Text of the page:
Used car of the week - Suzuki Swift

The previous-generation Suzuki Swift isn’t just surprisingly spacious and extremely safe, it’s one of the most enjoyable small cars to drive

Words By Claire Evans

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Suzuki Swift

The previous Suzuki Swift went on sale in 2010 and has stood the test of time remarkably well.

Initially it was available with a 1.2-litre petrol engine, which doesn’t look very swift on paper, but it’s fun to punt around town and it remains pretty quiet and smooth even at motorway speeds.

A diesel version was available for a couple of years, but it was replaced by a low-emission 1.2 Dualjet petrol in 2013.

The Swift isn't the perfect choice, though – if you want the biggest boot and best quality interior trim you should also consider the Ford Fiesta(https://www.whatcar.com/ford/fiesta/hatchback/used-review/) and Volkswagen Polo(https://www.whatcar.com/volkswagen/polo/hatchback/used-review/).

However, if you want an alternative to the most obvious small hatchbacks the Suzuki Swift is well worth a look. Read on to find out how much you should pay for a used Suzuki Swift and which model to choose.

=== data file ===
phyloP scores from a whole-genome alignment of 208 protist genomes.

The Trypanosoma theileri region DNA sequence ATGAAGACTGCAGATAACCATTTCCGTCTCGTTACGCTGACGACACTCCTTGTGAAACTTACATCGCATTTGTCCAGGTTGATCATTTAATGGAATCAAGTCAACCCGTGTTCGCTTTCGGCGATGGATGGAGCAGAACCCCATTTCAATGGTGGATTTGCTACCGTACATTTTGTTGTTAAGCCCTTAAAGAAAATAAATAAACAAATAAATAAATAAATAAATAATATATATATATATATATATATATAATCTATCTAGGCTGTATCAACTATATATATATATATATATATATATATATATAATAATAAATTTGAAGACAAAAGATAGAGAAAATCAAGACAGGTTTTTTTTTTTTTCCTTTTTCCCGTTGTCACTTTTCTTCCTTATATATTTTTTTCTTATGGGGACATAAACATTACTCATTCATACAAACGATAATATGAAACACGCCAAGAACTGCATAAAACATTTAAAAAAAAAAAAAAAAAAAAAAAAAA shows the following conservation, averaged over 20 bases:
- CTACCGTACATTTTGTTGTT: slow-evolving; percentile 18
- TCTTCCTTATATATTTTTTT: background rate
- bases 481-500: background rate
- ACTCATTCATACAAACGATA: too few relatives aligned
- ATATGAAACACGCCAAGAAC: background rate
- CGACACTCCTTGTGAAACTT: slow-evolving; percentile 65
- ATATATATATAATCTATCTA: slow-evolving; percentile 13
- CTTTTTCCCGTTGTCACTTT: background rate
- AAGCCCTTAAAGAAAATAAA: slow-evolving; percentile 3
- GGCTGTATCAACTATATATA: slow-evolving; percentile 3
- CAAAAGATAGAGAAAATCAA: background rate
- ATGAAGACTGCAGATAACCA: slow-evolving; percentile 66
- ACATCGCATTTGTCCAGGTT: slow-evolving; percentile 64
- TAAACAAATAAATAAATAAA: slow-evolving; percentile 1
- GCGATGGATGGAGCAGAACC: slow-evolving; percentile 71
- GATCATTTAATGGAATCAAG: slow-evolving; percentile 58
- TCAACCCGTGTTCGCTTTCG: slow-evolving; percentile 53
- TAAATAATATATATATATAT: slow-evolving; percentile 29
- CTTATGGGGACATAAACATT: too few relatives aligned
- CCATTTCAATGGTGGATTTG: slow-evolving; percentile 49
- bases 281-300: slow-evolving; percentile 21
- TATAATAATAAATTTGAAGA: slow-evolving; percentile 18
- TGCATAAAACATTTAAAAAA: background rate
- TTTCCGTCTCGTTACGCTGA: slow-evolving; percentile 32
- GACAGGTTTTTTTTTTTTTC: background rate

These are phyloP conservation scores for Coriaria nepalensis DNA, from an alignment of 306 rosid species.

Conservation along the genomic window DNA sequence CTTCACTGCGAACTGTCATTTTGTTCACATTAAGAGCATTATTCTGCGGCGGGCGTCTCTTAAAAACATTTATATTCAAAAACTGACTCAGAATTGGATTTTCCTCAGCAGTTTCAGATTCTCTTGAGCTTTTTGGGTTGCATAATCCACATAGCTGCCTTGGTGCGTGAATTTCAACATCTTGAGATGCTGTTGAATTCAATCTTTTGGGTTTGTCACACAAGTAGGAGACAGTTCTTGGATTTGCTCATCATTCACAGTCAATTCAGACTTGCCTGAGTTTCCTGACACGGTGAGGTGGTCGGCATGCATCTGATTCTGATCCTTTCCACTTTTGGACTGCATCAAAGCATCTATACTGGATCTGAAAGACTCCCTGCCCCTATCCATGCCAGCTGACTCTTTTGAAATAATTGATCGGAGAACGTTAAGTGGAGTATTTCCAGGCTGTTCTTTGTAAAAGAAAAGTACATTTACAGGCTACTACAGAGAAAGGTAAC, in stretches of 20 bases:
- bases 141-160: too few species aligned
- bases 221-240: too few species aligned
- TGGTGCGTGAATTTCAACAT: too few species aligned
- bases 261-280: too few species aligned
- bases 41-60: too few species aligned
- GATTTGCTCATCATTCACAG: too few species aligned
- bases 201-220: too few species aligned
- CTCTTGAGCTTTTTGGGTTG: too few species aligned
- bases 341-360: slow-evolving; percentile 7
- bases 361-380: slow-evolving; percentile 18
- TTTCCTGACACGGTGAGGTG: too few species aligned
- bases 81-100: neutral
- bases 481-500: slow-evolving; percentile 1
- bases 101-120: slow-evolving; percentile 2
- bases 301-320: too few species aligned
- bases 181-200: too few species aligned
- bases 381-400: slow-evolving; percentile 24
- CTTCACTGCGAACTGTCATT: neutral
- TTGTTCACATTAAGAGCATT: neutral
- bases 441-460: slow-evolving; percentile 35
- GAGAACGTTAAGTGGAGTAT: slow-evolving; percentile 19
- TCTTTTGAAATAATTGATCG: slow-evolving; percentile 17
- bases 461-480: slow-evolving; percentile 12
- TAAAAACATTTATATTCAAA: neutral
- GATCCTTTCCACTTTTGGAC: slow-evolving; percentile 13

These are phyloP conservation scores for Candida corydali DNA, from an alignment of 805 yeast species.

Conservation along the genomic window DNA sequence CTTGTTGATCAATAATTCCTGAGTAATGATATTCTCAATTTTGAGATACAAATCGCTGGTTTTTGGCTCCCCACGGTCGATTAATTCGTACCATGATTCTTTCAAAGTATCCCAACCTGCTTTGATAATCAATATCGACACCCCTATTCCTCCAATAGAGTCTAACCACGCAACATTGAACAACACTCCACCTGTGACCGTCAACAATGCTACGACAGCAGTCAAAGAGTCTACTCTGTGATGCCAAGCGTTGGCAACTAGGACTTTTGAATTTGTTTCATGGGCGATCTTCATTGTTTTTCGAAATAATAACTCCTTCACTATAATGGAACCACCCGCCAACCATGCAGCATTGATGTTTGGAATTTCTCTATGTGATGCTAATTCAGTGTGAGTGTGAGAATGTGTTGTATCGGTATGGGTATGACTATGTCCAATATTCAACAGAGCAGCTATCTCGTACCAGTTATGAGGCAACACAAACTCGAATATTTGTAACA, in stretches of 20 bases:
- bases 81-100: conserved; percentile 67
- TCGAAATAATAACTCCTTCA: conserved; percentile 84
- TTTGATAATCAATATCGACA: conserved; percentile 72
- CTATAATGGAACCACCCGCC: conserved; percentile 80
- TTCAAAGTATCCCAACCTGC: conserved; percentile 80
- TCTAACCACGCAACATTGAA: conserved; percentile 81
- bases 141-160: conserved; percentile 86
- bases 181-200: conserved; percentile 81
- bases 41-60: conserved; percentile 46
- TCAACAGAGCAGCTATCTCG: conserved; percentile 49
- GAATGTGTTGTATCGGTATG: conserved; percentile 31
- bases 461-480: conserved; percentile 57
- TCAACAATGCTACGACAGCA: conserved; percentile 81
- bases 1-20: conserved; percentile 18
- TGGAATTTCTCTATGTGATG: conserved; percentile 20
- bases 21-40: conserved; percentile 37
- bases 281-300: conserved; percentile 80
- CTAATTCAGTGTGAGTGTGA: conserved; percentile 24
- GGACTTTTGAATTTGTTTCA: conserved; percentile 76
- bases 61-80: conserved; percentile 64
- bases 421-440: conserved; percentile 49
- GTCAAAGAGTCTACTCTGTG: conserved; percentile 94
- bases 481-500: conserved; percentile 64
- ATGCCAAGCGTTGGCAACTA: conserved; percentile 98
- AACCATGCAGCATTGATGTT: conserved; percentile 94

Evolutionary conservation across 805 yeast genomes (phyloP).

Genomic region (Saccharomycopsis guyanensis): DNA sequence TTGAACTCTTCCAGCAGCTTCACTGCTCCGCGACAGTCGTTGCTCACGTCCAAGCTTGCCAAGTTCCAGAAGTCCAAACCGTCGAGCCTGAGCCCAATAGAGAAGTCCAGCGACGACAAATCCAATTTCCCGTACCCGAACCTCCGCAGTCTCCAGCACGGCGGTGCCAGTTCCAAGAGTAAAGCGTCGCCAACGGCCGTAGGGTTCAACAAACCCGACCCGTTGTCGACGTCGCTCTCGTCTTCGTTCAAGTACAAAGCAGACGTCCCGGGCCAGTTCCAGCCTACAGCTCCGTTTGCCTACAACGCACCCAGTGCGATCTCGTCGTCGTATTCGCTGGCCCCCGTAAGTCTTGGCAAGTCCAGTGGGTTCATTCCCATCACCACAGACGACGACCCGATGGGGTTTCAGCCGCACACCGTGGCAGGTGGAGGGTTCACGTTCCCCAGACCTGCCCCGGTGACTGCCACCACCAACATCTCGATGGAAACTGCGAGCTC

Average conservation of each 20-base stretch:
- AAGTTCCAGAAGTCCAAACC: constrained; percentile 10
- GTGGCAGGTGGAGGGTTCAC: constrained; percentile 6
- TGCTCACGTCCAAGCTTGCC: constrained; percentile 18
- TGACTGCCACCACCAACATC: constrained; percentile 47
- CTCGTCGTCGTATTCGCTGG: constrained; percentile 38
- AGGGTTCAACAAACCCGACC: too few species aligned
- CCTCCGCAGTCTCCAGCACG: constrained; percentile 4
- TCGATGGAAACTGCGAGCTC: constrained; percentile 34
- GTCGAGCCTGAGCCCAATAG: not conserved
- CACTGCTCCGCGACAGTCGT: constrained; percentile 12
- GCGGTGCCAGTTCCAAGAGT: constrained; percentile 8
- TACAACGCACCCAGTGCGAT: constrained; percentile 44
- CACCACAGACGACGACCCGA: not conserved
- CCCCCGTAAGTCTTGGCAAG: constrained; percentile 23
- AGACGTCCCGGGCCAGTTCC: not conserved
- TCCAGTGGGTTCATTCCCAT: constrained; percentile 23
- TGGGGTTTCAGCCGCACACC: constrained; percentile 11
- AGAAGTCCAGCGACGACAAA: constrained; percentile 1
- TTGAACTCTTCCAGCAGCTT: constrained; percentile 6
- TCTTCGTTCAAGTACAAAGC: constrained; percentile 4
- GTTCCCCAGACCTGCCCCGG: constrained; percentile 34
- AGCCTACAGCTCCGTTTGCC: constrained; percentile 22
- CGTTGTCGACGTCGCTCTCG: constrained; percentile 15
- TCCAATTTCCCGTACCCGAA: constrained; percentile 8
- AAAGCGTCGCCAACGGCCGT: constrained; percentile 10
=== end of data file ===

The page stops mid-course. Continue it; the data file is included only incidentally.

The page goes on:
What budget do I need?

Expect to pay around Β£4000 to get a decent 2011 Swift 1.2 petrol with around 40,000 miles and full service history.

Add another Β£1000 to your budget to get a high-spec, facelifted 2014 car with 25,000 miles under its belt, or add Β£2000 and you’ll get a 2012 example of the hot 1.6 Swift Sport. The rare 4x4 model that arrived alongside the facelift in 2013 is the priciest version – don’t expect to get one of these for less than Β£6500.

What version should I go for?

The 1.2 petrol Swift may be the most common model, but our top choice would be the 1.6 Sport because it’s fast and nimble but not overly thirsty on fuel.

The most basic SZ2 trim level provides a reasonable amount of kit, including traction control, remote central locking and a USB port. While SZ3 adds air-con and bigger alloys, we’d hold out for the SZ4 to get climate control, Bluetooth connectivity, cruise control and automatic headlights.

Any problems to be aware of?

Although the Swift is mechanically robust its bodywork and interior trim are susceptible to the rigours of city life. So check the doors for parking dings and look for scratches and wear on the interior trim.

The boot has a high load lip so there may also be knocks and chips on the paintwork surrounding it. It’s also worth checking the headlights for damage because they are expensive to replace.

What next?

Read our used Suzuki Swift review, or click here to read our new Suzuki Swift review.

Want to buy a Suzuki Swift? Click here to buy a new car with What Car?.

Watch our video review of the Suzuki Swift Sport

Previous used cars of the week

Ford Fiesta

Volkswagen Polo

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